Figure 3

Induction of DNA DSB in ATL cells by NK314 or etoposide and comparison of DNA repair capacity in NK314- or etoposide-treated cells after irradiation. (A) After treatment with the indicated concentrations of NK-314 or etoposide, induction of γH2AX+ foci was determined by flow cytometry using an H2A.X Phosphorylation Assay Kit. The percentage of γH2AX+ foci was calculated by dividing by the number of cells without treatment by the compounds. (B) DNA damage induced by combination treatment with irradiation and the compounds at a dose of 200nM was determined by induction of γH2AX+ foci. DNA damage is expressed as relative ratios of number of γH2AX+ cells at time points of 5 minutes and 2 hours after treatment divided by that of γH2AX+ cells without treatment by the compounds at each time point.

Figure 3

Induction of DNA DSB in ATL cells by NK314 or etoposide and comparison of DNA repair capacity in NK314- or etoposide-treated cells after irradiation. (A) After treatment with the indicated concentrations of NK-314 or etoposide, induction of γH2AX+ foci was determined by flow cytometry using an H2A.X Phosphorylation Assay Kit. The percentage of γH2AX+ foci was calculated by dividing by the number of cells without treatment by the compounds. (B) DNA damage induced by combination treatment with irradiation and the compounds at a dose of 200nM was determined by induction of γH2AX+ foci. DNA damage is expressed as relative ratios of number of γH2AX+ cells at time points of 5 minutes and 2 hours after treatment divided by that of γH2AX+ cells without treatment by the compounds at each time point.

DNA-PKcs overexpressed in ATL cells, and NK314 induced protein degradation of DNA-PKcs

DNA-PK is a family of phosphoinositide 3-kinases and a major molecule involved in the repair of DNA DSBs after irradiation and genotoxic stimuli. We determined the amount of DNA-PK complex in ATL cell lines (Figure 4A). The DNA-PK complex consists of Ku86, Ku70, and DNA-PKcs. Expression of Ku proteins is ubiquitous, but DNA-PKcs levels were apparently high in all ATL cell lines compared with normal CD4+ T cells. NK314 induced degradation of DNA-PKcs in 5 of 8 cell lines but did not in OMT cells (Figure 4B). In the case of ST-1 (IL-2–independent) cells, protein fragmentation was not observed, but the amount of DNA-PKcs protein apparently decreased after treatment with NK314. After treatment with etoposide, the degradation of DNA-PKcs was not observed, except in ATN-1 cells; indeed, the amount increased in some cell lines (MT-1, IL-2–independent ST-1, and OMT cells). Ku86 and Ku70 were not altered by treatment with NK314 or etoposide in any ATL cell lines or normal PBMCs (supplemental Data). To clarify the contribution of DNA-PK to the effects of NK314, such as DNA damage response and cell growth inhibition, ATL cell lines were treated with the DNA-PK inhibitor NU7026 in combination with NK314 or etoposide. A total of 10μM of NU7026 alone did not inhibit growth of ATL cells (data not shown). Figure 4C showed combination effects of NU7026 with NK314 or etoposide on cell growth inhibition of ATL cell lines. In combination with etoposide, NU7026 enhanced cell growth inhibition compared with etoposide alone in all 8 cell lines, especially at lower doses. However, in combination with NK314, NU7026 showed enhancement of cell growth inhibition effects on some cell lines, but the effects were marginal (Figure 4C).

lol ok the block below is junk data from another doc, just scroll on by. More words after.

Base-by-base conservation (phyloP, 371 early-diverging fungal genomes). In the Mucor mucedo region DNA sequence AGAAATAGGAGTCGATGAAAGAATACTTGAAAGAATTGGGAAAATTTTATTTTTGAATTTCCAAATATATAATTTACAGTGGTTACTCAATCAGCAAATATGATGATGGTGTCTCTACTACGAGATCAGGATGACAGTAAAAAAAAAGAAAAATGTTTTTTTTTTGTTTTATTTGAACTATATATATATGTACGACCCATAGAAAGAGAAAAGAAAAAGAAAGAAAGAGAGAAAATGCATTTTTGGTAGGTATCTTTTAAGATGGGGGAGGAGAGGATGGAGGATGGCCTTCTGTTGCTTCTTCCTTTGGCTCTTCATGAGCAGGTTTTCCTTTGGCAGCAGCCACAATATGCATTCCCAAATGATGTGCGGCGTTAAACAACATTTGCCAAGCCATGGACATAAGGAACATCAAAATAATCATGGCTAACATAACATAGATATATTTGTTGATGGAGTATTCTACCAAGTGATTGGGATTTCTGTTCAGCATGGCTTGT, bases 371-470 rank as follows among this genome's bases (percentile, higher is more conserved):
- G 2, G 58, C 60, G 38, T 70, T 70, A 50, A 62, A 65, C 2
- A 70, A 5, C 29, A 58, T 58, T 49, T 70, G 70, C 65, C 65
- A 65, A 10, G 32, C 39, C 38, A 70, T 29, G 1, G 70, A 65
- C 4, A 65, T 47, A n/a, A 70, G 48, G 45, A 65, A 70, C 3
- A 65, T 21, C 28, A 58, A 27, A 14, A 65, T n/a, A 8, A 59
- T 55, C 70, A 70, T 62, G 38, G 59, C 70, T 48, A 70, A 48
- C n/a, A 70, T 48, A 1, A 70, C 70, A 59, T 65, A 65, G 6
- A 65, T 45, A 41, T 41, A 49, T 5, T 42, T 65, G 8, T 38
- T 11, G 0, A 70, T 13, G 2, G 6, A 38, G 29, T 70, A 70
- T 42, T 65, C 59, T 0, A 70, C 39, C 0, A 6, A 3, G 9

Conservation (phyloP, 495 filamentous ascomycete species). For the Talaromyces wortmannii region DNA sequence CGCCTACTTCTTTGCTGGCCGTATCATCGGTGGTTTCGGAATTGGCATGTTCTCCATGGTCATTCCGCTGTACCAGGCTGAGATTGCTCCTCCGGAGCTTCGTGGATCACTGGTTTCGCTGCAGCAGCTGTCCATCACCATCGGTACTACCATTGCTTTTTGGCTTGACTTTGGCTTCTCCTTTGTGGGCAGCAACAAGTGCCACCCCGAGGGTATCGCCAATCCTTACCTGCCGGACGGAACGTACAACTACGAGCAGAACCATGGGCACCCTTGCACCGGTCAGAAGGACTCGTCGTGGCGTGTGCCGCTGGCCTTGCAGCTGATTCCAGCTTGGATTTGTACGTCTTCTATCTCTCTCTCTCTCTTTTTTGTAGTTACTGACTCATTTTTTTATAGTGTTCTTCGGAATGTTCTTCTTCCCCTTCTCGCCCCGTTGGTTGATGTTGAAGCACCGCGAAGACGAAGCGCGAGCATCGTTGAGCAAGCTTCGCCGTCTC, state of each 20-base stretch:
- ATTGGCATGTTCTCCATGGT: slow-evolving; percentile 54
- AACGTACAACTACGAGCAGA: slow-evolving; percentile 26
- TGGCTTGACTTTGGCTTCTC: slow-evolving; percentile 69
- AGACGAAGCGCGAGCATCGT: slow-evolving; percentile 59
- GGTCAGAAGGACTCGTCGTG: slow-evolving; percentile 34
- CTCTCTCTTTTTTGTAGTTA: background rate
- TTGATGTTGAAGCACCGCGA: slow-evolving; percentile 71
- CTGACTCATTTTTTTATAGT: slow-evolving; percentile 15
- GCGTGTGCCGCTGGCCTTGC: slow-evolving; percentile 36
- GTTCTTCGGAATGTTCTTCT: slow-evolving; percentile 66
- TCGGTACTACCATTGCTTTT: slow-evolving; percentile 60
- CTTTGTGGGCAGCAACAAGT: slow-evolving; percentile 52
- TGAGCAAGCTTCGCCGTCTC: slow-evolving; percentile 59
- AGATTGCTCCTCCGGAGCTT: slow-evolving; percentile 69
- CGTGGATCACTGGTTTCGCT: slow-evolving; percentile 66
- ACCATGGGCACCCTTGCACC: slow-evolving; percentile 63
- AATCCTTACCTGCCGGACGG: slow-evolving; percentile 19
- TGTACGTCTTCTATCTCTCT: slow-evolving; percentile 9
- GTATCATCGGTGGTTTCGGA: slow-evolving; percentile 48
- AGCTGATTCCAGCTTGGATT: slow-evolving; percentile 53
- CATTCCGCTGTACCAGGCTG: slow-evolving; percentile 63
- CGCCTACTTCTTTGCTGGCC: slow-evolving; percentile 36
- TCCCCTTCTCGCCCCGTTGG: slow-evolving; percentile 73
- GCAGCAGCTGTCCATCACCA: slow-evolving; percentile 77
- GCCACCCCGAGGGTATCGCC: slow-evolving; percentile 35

Figure 4

Degradation of DNA-PKcs induced by NK314 in ATL cells. (A) Expression of DNA-PK complex in various ATL cell lines and normal CD4+ lymphocytes was detected using Western blot analysis. The results with normal CD4+ cells were obtained from a different gel in the same experiments with the others. Vertical line(s) have been inserted to indicate a repositioned gel lane. (B) Degradation of DNA-PKcs was determined after treatment with NK314 or etoposide at each time point using Western blot analysis. (C) Contribution of DNA-PK to the inhibition of cell growth by NK314 in ATL cell lines. Cells were treated with etoposide or NK314 with or without NU7026 (NU), a DNA-PK inhibitor. Number of cells was determined with Cell Counting Kit-8. Relative ratio of cell growth was calculated by dividing by the number of untreated cells and expressed as mean ± SD of triplicate analyses.

Figure 4